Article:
One of the great things about teaching abroad is that teachers often have flexible schedules, which enables them to take on extra work elsewhere to earn some additional pocket change.
However, if you’re new to a country, you might worry about language barriers prohibiting you from taking on the same kind of part time work that locals do.
Don’t worry though, because your language ability is exactly what will help open a lot of doors to part time work for you. Here are some suggestions:
Tutoring and coaching
Just because you’re teaching ESL full time doesn’t mean you can’t also teach it part time.
Many individuals – adults and children alike – look for part time tutors and coaches to help them improve their English skills. This can take place either in person or online, and you can set your own schedule around your regular work day depending on the students’ needs.
Other schools and programs may also need a teacher to take on classes only a few times a week outside your regular work hours. However, make sure you carefully check the contract for your full-time position to avoid violating any terms and agreements of your regular job. If the school where you work full time doesn’t need you during the summers, winters, or during long holidays, this is a great time to offer your services to other programs, or as a teacher or camp counselor.
Some companies seek out English tutors and coaches to help their staff improve their English language skills, and they are often interested in staff learning more business-oriented jargon and professional communication skills. Look for ESL teaching gigs not just at ESL programs but at companies who want to improve the English abilities of employees.
Become a blogger/vlogger
You could even start your own blog and/or vlog and gain some renown that way. There are many expatriates who have taken to blogging to document and share stories of their lives overseas, and have ended up making a nice chunk of change through advertising and sponsorships.
Zina Tara, originally from London, gained quite a following online documenting her experiences in Vietnam during the time she was teaching there.
Proofreading & editing
You would be surprised at how many companies and projects may need an English speaker to help them transcribe something. Although English might not be the native language of the region where you are teaching overseas, plenty of businesses, government offices, and universities hold events that are conducted in English or require an English translation. They may need proficient English speakers to do any number of things, from checking that the English portions of their documents and information pamphlets are written correctly, to doing actual English editing and writing for them. Get in touch with university lecture circuits and the coordinators for events around the city, chances are they will need a proficient English speaker from time to time.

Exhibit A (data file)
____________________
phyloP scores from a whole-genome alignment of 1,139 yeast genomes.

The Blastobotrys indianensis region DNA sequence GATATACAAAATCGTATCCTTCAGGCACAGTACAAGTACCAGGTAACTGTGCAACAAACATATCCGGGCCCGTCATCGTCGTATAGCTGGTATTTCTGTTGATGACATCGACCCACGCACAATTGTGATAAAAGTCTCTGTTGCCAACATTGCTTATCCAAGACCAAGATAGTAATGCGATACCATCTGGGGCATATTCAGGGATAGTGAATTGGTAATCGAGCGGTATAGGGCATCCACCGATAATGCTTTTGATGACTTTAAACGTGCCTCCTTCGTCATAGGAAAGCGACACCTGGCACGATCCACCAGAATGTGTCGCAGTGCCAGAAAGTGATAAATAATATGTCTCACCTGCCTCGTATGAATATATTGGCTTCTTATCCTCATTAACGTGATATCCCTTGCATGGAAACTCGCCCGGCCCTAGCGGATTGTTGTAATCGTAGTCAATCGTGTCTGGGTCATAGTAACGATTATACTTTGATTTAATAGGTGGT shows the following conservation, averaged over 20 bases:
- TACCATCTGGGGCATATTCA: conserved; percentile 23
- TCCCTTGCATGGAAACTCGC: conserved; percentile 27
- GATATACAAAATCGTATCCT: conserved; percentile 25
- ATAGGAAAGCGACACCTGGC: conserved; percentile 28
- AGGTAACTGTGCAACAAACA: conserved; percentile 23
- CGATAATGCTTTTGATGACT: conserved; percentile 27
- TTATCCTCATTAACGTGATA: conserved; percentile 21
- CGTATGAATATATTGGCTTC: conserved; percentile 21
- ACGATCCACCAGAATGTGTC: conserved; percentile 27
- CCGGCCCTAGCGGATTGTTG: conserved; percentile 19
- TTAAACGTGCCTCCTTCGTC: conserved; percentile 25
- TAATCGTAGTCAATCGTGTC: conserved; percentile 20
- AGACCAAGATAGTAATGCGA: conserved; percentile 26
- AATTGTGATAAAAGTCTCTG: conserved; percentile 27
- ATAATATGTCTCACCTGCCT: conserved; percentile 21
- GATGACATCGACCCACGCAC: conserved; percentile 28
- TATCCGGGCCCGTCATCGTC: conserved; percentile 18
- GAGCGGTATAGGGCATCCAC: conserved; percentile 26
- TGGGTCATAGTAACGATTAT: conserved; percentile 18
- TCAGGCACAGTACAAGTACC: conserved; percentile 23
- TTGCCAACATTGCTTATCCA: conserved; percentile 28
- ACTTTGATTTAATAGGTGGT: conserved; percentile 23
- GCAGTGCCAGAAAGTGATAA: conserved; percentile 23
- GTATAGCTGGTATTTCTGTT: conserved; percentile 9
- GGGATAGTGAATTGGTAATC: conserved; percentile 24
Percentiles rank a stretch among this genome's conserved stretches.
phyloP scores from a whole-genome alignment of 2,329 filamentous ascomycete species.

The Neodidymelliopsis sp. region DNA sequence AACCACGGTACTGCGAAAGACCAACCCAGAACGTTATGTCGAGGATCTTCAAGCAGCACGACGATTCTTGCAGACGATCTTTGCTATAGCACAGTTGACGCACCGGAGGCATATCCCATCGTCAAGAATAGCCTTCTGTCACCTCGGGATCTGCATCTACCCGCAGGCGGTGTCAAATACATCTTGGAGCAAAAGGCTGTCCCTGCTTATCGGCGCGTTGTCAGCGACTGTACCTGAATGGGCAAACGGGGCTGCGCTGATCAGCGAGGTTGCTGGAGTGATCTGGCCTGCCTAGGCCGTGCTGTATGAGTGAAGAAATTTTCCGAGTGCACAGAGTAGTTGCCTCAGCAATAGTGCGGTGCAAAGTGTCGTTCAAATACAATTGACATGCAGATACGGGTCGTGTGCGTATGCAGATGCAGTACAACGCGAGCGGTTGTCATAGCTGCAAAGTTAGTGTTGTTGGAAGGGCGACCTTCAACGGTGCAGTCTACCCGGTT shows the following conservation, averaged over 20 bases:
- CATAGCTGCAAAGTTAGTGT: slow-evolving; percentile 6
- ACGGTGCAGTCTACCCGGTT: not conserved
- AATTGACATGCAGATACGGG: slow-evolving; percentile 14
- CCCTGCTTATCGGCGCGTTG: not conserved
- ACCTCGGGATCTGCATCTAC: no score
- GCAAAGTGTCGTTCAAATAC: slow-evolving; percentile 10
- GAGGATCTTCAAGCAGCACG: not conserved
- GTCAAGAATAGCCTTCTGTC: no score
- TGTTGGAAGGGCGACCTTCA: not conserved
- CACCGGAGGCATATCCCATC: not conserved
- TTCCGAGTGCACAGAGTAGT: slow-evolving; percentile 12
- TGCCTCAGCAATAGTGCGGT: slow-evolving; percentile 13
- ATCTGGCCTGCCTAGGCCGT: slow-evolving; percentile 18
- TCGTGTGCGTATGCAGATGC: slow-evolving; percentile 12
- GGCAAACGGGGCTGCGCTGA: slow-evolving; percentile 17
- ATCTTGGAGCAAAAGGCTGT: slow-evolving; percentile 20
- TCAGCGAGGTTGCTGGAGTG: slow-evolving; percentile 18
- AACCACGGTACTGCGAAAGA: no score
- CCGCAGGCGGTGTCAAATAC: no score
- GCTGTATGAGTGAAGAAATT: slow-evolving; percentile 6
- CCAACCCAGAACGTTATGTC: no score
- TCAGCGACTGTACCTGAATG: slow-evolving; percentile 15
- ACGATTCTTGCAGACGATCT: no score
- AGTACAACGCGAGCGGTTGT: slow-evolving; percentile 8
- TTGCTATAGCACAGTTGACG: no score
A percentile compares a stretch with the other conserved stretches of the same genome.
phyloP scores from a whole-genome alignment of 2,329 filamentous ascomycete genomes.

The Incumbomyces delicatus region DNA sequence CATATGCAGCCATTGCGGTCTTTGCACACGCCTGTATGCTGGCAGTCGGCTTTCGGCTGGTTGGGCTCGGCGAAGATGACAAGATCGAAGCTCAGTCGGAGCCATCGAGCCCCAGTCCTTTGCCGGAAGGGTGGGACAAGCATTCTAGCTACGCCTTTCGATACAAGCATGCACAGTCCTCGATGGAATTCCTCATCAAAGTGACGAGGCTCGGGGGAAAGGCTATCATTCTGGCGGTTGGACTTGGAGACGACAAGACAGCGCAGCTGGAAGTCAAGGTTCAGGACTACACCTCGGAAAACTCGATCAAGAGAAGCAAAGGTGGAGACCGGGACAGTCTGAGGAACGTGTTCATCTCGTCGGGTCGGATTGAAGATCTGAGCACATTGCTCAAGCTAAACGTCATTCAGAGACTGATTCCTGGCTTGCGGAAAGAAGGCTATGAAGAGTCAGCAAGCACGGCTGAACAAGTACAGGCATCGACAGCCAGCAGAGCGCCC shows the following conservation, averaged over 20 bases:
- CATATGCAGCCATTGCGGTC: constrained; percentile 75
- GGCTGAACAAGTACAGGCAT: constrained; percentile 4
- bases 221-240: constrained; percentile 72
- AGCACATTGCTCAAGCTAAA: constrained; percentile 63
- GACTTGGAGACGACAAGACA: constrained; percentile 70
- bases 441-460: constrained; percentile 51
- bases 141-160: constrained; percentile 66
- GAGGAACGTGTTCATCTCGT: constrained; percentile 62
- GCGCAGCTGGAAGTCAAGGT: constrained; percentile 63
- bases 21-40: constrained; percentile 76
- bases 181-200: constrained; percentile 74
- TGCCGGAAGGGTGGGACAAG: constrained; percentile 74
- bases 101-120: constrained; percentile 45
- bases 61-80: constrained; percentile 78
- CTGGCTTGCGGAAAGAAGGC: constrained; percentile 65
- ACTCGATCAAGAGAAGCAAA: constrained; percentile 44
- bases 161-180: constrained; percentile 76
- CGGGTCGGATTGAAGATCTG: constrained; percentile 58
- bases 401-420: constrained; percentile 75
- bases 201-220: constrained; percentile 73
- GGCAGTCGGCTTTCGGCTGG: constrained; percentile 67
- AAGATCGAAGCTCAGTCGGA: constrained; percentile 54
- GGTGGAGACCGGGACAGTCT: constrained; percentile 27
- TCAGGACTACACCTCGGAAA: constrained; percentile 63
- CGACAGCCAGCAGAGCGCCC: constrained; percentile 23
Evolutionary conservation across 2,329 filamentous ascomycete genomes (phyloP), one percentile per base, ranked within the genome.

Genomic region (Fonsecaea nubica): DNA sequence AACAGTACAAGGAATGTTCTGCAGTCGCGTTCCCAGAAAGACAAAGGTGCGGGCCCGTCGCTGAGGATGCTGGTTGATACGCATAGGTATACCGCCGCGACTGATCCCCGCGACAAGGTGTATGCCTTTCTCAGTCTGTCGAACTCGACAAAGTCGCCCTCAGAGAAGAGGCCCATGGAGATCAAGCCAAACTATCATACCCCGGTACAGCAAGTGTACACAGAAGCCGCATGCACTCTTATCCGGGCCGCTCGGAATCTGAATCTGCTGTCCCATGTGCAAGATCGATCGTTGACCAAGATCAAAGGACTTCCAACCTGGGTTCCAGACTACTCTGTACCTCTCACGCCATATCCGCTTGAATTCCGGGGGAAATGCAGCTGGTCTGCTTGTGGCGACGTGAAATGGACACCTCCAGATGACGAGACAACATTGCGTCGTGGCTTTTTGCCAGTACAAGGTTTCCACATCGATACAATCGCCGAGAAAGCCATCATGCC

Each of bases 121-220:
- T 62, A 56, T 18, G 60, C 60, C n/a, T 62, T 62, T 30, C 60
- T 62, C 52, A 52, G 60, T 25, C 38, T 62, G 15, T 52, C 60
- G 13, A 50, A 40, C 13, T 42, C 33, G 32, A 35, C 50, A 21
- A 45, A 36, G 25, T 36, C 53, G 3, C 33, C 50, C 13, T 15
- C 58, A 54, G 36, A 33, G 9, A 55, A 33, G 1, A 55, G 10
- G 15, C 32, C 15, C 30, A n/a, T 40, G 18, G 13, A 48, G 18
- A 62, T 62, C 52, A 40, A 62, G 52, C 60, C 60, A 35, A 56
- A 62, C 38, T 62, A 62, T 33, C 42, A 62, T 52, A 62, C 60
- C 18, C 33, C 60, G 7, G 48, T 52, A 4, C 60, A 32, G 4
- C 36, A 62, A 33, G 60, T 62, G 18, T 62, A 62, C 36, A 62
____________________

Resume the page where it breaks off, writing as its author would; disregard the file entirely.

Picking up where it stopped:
Copywriting & freelance writing
In that same vein, if you happen to be a talented writer who can do more than merely proofread and edit English material that has already been written, you could also consider actually writing as a side gig. This kind of writing could include anything from journalistic reporting and article writing to developing scripts and copy for marketing and media-related agencies. Pitch stories to local English-language newspapers and seek out advertising agencies or the marketing wings of different companies to see if there’s something that is a good fit for you.
Translation & interpretation
If you’re somewhat proficient in the language native to the country you’re living in, you could consider offering translation and interpretation services. Oftentimes there will be programs and events that will need an emcee who speaks English, or an interpreter for English-speaking guests. Likewise, they may simply need someone to help translate content for an English-speaking audience. There are usually translation agencies that can pair qualified interpreters with events, so if you think you’re a solid candidate, put your hat in the ring.
There is no shortage of things you could do outside of your day job in order to make some extra money, as long as you’re open to ideas and don’t sell yourself short in terms of what you can offer.
The ability to speak English in a foreign country is a much bigger asset than many people give it credit for. Armed with this ability, you would be able to take on most jobs where an English-speaker is required.
So if you’re already teaching English abroad, capitalize on this skill and make that extra dough!
Teacher in Taipei
Kaleigh is from Pittsburgh, Pennsylvania in the United States. She has traveled extensively throughout Asia and is currently teaching in Taipei, Taiwan. Her passions are mountain hikes and great food!